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Step One: Wait until noon. Enter the lair of the beast. Softly, softly. Sing to it.
“I love you, Ilsa, oh yes I do.” Nothing
“I love you, Ilsa, and I’ll be true.” A low keening starts, like the sound of lost souls tortured far off.
“When you’re not with me, I’m blue.” Allow voice to crack on last word. A hooded eye appears beneath the covers. Make heart shape with two fingers.
“Ilsa, I love you.” Silence.
Announce brightly, “Get up! We’re going berry picking!” Retreat quickly, slamming door to escape blast of fire. Listen to the sound of roaring above the housetops.
Step Two: Retreat downstairs to read text messages. “MO-OM!” “Mom! I know you can hear me! I’m calling you.” “Moooooom!! I don’t wanna go picking today!” “Mom! Dad says I’m grounded till I clean my room so I can’t go!”
Step Three: Placate the beast with coffee with milk and two sugars.
Step Four: Feed the beast a bowl of cereal.
Step Five: Into the car, with unwashed beast and twin brother, also unwashed. Visit new farm that friends have recommended. Decide against it because why does berry picking have to involve politics on large signs, and also because you think, without doing math in your head, that $8/gallon is more expensive than $1/pound at your favorite farm. Turn around. Ask Abel for the 18th time to stop singing the weird rap song that his friends wrote about the youth pastor.
Step Six: Turn twins loose into berry field. Give instructions. They know! They know how to pick berries. You have made a grave error in explaining about not picking green or red ones or mushy ones.
Step Seven: Pick berries. Avoid those that are green or red or mushy. Slowly, slowly, fill bucket. There are still tons of blueberries, happily. This shouldn’t take too long, you think optimistically, with 3 of you. Tell Abel to stop making his phone play the weird rap song that his friends wrote about the youth pastor.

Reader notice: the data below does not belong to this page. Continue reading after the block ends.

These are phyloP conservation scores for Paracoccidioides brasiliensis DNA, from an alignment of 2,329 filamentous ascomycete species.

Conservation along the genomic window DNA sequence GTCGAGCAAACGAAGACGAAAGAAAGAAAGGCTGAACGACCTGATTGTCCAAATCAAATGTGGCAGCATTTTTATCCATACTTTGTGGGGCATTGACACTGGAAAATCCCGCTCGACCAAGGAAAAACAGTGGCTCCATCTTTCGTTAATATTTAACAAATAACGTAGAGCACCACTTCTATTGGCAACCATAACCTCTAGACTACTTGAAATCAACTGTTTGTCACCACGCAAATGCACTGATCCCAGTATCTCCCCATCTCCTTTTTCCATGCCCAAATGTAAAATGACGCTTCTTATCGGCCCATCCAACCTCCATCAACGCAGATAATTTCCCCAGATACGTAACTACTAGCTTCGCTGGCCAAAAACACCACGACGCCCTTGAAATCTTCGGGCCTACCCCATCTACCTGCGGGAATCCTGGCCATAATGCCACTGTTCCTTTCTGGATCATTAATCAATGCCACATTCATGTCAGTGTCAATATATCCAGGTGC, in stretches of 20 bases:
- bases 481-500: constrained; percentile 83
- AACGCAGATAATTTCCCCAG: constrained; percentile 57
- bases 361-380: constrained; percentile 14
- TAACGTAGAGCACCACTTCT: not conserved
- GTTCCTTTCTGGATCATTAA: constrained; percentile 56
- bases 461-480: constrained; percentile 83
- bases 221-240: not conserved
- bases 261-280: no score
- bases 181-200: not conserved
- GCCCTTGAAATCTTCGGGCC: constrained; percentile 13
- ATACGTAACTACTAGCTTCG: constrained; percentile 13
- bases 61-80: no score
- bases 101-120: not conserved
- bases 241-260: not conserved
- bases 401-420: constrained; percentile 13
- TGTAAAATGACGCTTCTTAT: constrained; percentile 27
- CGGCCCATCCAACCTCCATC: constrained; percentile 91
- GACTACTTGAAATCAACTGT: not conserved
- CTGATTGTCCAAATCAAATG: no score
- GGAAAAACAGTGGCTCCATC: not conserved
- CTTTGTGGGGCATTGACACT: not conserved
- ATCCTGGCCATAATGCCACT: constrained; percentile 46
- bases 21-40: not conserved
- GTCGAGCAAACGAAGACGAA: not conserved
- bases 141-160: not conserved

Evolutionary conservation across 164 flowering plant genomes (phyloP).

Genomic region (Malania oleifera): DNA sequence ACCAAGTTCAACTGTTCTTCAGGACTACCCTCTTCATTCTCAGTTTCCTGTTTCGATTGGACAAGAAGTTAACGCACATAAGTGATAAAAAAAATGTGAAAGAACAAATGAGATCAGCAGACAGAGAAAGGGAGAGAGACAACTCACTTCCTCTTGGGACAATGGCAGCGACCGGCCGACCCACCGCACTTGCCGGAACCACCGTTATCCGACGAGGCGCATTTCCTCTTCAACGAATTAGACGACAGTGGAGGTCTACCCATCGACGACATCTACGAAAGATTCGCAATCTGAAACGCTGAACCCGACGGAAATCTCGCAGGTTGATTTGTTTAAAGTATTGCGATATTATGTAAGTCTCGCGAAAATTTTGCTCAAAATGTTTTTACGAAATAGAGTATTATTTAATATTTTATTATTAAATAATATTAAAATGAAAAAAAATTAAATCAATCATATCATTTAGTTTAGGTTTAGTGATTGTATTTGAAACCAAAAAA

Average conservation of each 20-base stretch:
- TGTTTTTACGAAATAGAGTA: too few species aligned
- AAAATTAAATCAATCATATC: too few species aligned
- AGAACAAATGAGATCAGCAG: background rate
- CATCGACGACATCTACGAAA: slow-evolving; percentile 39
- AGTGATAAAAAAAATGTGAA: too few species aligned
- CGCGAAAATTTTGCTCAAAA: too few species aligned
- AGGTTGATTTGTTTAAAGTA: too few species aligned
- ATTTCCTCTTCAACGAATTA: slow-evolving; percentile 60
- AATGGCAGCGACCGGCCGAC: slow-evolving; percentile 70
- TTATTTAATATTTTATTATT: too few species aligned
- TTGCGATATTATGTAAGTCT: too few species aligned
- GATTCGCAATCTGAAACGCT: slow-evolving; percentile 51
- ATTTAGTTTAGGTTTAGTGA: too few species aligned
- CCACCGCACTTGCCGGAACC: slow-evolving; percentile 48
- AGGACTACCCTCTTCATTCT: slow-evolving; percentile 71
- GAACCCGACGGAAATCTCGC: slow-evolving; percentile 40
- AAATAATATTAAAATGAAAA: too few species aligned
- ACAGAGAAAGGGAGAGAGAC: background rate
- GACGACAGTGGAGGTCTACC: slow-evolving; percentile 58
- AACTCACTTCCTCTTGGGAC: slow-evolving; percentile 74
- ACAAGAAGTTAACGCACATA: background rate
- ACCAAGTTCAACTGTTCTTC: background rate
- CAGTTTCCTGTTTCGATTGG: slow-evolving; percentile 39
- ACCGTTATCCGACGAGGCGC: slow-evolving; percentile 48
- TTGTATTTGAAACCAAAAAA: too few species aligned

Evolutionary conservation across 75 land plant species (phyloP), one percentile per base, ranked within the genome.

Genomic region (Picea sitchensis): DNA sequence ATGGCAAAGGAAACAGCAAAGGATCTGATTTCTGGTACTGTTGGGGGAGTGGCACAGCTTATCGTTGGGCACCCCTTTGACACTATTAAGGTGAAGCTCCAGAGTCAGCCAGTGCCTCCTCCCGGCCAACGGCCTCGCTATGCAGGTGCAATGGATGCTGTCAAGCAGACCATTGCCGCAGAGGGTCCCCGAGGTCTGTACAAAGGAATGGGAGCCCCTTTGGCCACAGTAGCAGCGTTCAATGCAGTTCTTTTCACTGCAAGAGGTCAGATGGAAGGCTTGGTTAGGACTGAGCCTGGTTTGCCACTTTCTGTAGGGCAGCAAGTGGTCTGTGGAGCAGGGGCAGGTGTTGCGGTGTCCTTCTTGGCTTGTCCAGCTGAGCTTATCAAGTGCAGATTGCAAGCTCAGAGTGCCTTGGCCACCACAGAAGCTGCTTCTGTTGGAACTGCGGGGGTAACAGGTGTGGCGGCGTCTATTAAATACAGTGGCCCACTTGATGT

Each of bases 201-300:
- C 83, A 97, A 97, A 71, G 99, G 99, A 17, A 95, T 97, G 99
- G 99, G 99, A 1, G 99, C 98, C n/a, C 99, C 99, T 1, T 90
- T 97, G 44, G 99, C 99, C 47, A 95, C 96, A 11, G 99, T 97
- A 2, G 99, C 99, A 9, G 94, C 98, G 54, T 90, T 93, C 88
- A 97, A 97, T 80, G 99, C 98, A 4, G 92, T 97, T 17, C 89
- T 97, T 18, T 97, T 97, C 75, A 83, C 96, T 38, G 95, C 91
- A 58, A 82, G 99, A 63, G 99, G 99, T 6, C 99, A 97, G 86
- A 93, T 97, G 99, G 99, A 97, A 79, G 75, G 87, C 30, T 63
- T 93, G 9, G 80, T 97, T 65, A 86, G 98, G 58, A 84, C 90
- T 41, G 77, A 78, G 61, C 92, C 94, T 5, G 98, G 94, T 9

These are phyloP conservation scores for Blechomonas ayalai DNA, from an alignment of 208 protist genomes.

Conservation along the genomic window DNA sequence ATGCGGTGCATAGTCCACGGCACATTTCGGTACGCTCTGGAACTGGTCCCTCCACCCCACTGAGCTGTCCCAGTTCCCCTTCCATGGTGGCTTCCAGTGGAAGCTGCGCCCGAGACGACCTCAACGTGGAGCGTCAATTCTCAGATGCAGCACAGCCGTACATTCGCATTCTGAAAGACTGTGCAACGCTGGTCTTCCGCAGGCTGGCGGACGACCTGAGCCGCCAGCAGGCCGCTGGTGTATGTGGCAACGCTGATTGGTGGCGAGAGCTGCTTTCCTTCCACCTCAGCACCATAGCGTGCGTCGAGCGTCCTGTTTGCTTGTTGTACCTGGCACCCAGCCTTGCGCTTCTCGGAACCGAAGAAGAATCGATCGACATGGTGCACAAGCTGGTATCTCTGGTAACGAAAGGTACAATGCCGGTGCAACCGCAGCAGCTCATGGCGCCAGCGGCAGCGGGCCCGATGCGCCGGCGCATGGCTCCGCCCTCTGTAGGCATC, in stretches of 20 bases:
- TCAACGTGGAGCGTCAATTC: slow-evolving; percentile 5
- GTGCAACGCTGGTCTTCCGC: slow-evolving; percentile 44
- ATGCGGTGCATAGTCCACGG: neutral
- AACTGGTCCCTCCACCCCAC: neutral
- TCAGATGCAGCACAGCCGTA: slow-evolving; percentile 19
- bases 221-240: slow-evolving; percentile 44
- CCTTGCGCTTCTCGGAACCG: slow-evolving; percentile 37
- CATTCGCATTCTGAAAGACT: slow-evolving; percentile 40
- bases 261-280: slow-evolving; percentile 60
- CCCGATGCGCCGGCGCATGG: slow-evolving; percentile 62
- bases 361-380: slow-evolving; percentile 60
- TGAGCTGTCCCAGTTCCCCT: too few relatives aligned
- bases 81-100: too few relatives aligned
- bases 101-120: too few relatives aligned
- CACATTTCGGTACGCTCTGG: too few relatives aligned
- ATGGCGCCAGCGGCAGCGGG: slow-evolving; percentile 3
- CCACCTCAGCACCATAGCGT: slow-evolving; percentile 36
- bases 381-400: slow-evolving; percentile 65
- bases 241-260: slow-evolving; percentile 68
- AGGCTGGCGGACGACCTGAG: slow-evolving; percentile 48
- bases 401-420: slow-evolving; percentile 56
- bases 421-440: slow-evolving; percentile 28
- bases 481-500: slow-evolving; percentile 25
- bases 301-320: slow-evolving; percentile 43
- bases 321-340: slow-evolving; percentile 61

Step Eight; Abel brings you his bucket. He is doing a great job of avoiding green, red, and mushy ones! He is also avoiding a lot of other berries. He dumps his bucket into yours, although he has only filled about 1/10th of his bucket. Maybe this will take longer than you’d hoped.
Step Nine: It’s hot! Sweat trickles down your back. You listen to the twins bickering and throwing berries at each other. “Ew! That one was mushy!” “Your face is mushy!” “Your boogers are mushy!” “Your mother is mushy!” Point out that you are proud of their wit, their originality. Experience regret that other pickers have to listen to them. No doubt that sweet family with their toddler (Look! There’s a nice one! Reach up high to get it!) are experiencing great fear in their hearts right now as to what awaits them. Think about how you’re probably doing more for population control right now than all the placards and protesters in the world.
Yell at the twins to JUST STOP IT already. They have moved on to throwing water and berries at each other while announcing, “I baptize you!” a la Nacho Libre. In spite of all this, they (esp Ilsa) have managed to pick quite a lot of berries. You decide it’s time to go, about 30 minutes after the twins decided.
Step Ten: Pay. It’s on the honour system now. You guess a bit at how much the containers weigh, since you forgot to weigh them before, write a cheque, stick it in the box.
Step Eleven: Home. Abel talks to a friend and keeps telling you what he’s saying. “Malcolm thinks strawberries make the best jam.” “Malcolm says mash the fruit well.” Me: With all due respect, Malcolm doesn’t live in my house so I don’t care what kind of jam he likes. “Malcolm likes jelly better than jam.”
Step Twelve: Make Abel get off the phone. Turn up the AC and the music. Sit in blissful silence and coolness for the last 10 minutes home.